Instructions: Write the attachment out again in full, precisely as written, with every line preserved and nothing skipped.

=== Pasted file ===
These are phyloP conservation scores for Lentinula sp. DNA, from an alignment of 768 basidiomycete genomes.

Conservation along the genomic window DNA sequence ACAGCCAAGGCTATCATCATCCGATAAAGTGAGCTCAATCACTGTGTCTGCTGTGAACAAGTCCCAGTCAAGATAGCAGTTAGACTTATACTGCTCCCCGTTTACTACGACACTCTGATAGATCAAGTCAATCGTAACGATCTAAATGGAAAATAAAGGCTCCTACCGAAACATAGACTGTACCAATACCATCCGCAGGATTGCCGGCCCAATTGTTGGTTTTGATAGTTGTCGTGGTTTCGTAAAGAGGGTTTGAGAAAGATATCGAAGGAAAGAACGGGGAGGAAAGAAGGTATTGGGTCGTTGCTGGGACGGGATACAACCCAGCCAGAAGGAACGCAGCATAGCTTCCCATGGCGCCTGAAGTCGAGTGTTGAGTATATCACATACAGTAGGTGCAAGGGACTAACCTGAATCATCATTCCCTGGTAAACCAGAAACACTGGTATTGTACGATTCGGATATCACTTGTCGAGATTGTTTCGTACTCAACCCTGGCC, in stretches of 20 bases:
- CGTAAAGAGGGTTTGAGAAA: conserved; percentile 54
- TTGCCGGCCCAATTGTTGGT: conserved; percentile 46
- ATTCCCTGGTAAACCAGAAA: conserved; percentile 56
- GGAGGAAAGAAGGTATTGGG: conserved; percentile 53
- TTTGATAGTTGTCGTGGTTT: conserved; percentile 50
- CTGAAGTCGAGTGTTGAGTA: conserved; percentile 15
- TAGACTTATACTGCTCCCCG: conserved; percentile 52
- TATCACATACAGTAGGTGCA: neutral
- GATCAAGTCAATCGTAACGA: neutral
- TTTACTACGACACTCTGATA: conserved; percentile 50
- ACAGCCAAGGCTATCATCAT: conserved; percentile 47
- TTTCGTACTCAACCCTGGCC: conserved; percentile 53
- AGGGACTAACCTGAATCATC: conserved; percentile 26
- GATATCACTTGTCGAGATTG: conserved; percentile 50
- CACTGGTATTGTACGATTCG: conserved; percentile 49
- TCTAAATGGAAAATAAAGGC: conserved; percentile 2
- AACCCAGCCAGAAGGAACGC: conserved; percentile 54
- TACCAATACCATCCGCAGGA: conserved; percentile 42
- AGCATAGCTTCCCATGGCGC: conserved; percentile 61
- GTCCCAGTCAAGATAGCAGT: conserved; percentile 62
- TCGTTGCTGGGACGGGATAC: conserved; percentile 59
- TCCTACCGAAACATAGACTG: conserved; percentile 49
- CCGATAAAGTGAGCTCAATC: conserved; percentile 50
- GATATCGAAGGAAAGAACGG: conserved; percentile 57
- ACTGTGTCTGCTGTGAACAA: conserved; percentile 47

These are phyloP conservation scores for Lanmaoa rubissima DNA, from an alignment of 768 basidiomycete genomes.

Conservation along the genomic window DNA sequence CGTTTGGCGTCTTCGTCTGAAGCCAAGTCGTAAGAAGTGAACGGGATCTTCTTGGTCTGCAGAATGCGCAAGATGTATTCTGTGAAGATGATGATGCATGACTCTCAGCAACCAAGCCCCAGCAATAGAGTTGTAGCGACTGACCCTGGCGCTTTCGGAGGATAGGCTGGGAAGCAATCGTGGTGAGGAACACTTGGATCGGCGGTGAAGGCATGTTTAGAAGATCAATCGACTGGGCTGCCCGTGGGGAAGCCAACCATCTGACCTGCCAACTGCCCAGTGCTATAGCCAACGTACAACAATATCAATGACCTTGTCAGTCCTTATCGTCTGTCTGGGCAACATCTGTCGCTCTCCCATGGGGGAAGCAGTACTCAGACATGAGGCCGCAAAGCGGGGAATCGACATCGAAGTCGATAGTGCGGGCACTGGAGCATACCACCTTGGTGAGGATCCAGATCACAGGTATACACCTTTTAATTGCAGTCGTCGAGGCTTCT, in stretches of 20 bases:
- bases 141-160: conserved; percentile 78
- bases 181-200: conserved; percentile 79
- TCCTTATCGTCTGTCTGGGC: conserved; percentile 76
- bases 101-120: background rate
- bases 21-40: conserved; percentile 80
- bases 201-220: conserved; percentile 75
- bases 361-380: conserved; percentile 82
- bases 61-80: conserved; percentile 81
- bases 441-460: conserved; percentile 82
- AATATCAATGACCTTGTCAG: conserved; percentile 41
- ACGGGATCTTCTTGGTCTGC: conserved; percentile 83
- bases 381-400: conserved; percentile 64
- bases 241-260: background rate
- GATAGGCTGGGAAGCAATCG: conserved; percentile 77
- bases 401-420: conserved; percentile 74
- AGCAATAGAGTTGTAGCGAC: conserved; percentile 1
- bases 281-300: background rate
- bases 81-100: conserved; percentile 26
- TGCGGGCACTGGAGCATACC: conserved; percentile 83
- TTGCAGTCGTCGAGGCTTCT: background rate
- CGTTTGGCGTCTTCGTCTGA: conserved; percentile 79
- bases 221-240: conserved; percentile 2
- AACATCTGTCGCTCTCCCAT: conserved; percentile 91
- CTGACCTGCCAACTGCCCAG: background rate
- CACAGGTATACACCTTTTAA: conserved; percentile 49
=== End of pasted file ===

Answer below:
These are phyloP conservation scores for Lentinula sp. DNA, from an alignment of 768 basidiomycete genomes.

Conservation along the genomic window DNA sequence ACAGCCAAGGCTATCATCATCCGATAAAGTGAGCTCAATCACTGTGTCTGCTGTGAACAAGTCCCAGTCAAGATAGCAGTTAGACTTATACTGCTCCCCGTTTACTACGACACTCTGATAGATCAAGTCAATCGTAACGATCTAAATGGAAAATAAAGGCTCCTACCGAAACATAGACTGTACCAATACCATCCGCAGGATTGCCGGCCCAATTGTTGGTTTTGATAGTTGTCGTGGTTTCGTAAAGAGGGTTTGAGAAAGATATCGAAGGAAAGAACGGGGAGGAAAGAAGGTATTGGGTCGTTGCTGGGACGGGATACAACCCAGCCAGAAGGAACGCAGCATAGCTTCCCATGGCGCCTGAAGTCGAGTGTTGAGTATATCACATACAGTAGGTGCAAGGGACTAACCTGAATCATCATTCCCTGGTAAACCAGAAACACTGGTATTGTACGATTCGGATATCACTTGTCGAGATTGTTTCGTACTCAACCCTGGCC, in stretches of 20 bases:
- CGTAAAGAGGGTTTGAGAAA: conserved; percentile 54
- TTGCCGGCCCAATTGTTGGT: conserved; percentile 46
- ATTCCCTGGTAAACCAGAAA: conserved; percentile 56
- GGAGGAAAGAAGGTATTGGG: conserved; percentile 53
- TTTGATAGTTGTCGTGGTTT: conserved; percentile 50
- CTGAAGTCGAGTGTTGAGTA: conserved; percentile 15
- TAGACTTATACTGCTCCCCG: conserved; percentile 52
- TATCACATACAGTAGGTGCA: neutral
- GATCAAGTCAATCGTAACGA: neutral
- TTTACTACGACACTCTGATA: conserved; percentile 50
- ACAGCCAAGGCTATCATCAT: conserved; percentile 47
- TTTCGTACTCAACCCTGGCC: conserved; percentile 53
- AGGGACTAACCTGAATCATC: conserved; percentile 26
- GATATCACTTGTCGAGATTG: conserved; percentile 50
- CACTGGTATTGTACGATTCG: conserved; percentile 49
- TCTAAATGGAAAATAAAGGC: conserved; percentile 2
- AACCCAGCCAGAAGGAACGC: conserved; percentile 54
- TACCAATACCATCCGCAGGA: conserved; percentile 42
- AGCATAGCTTCCCATGGCGC: conserved; percentile 61
- GTCCCAGTCAAGATAGCAGT: conserved; percentile 62
- TCGTTGCTGGGACGGGATAC: conserved; percentile 59
- TCCTACCGAAACATAGACTG: conserved; percentile 49
- CCGATAAAGTGAGCTCAATC: conserved; percentile 50
- GATATCGAAGGAAAGAACGG: conserved; percentile 57
- ACTGTGTCTGCTGTGAACAA: conserved; percentile 47

These are phyloP conservation scores for Lanmaoa rubissima DNA, from an alignment of 768 basidiomycete genomes.

Conservation along the genomic window DNA sequence CGTTTGGCGTCTTCGTCTGAAGCCAAGTCGTAAGAAGTGAACGGGATCTTCTTGGTCTGCAGAATGCGCAAGATGTATTCTGTGAAGATGATGATGCATGACTCTCAGCAACCAAGCCCCAGCAATAGAGTTGTAGCGACTGACCCTGGCGCTTTCGGAGGATAGGCTGGGAAGCAATCGTGGTGAGGAACACTTGGATCGGCGGTGAAGGCATGTTTAGAAGATCAATCGACTGGGCTGCCCGTGGGGAAGCCAACCATCTGACCTGCCAACTGCCCAGTGCTATAGCCAACGTACAACAATATCAATGACCTTGTCAGTCCTTATCGTCTGTCTGGGCAACATCTGTCGCTCTCCCATGGGGGAAGCAGTACTCAGACATGAGGCCGCAAAGCGGGGAATCGACATCGAAGTCGATAGTGCGGGCACTGGAGCATACCACCTTGGTGAGGATCCAGATCACAGGTATACACCTTTTAATTGCAGTCGTCGAGGCTTCT, in stretches of 20 bases:
- bases 141-160: conserved; percentile 78
- bases 181-200: conserved; percentile 79
- TCCTTATCGTCTGTCTGGGC: conserved; percentile 76
- bases 101-120: background rate
- bases 21-40: conserved; percentile 80
- bases 201-220: conserved; percentile 75
- bases 361-380: conserved; percentile 82
- bases 61-80: conserved; percentile 81
- bases 441-460: conserved; percentile 82
- AATATCAATGACCTTGTCAG: conserved; percentile 41
- ACGGGATCTTCTTGGTCTGC: conserved; percentile 83
- bases 381-400: conserved; percentile 64
- bases 241-260: background rate
- GATAGGCTGGGAAGCAATCG: conserved; percentile 77
- bases 401-420: conserved; percentile 74
- AGCAATAGAGTTGTAGCGAC: conserved; percentile 1
- bases 281-300: background rate
- bases 81-100: conserved; percentile 26
- TGCGGGCACTGGAGCATACC: conserved; percentile 83
- TTGCAGTCGTCGAGGCTTCT: background rate
- CGTTTGGCGTCTTCGTCTGA: conserved; percentile 79
- bases 221-240: conserved; percentile 2
- AACATCTGTCGCTCTCCCAT: conserved; percentile 91
- CTGACCTGCCAACTGCCCAG: background rate
- CACAGGTATACACCTTTTAA: conserved; percentile 49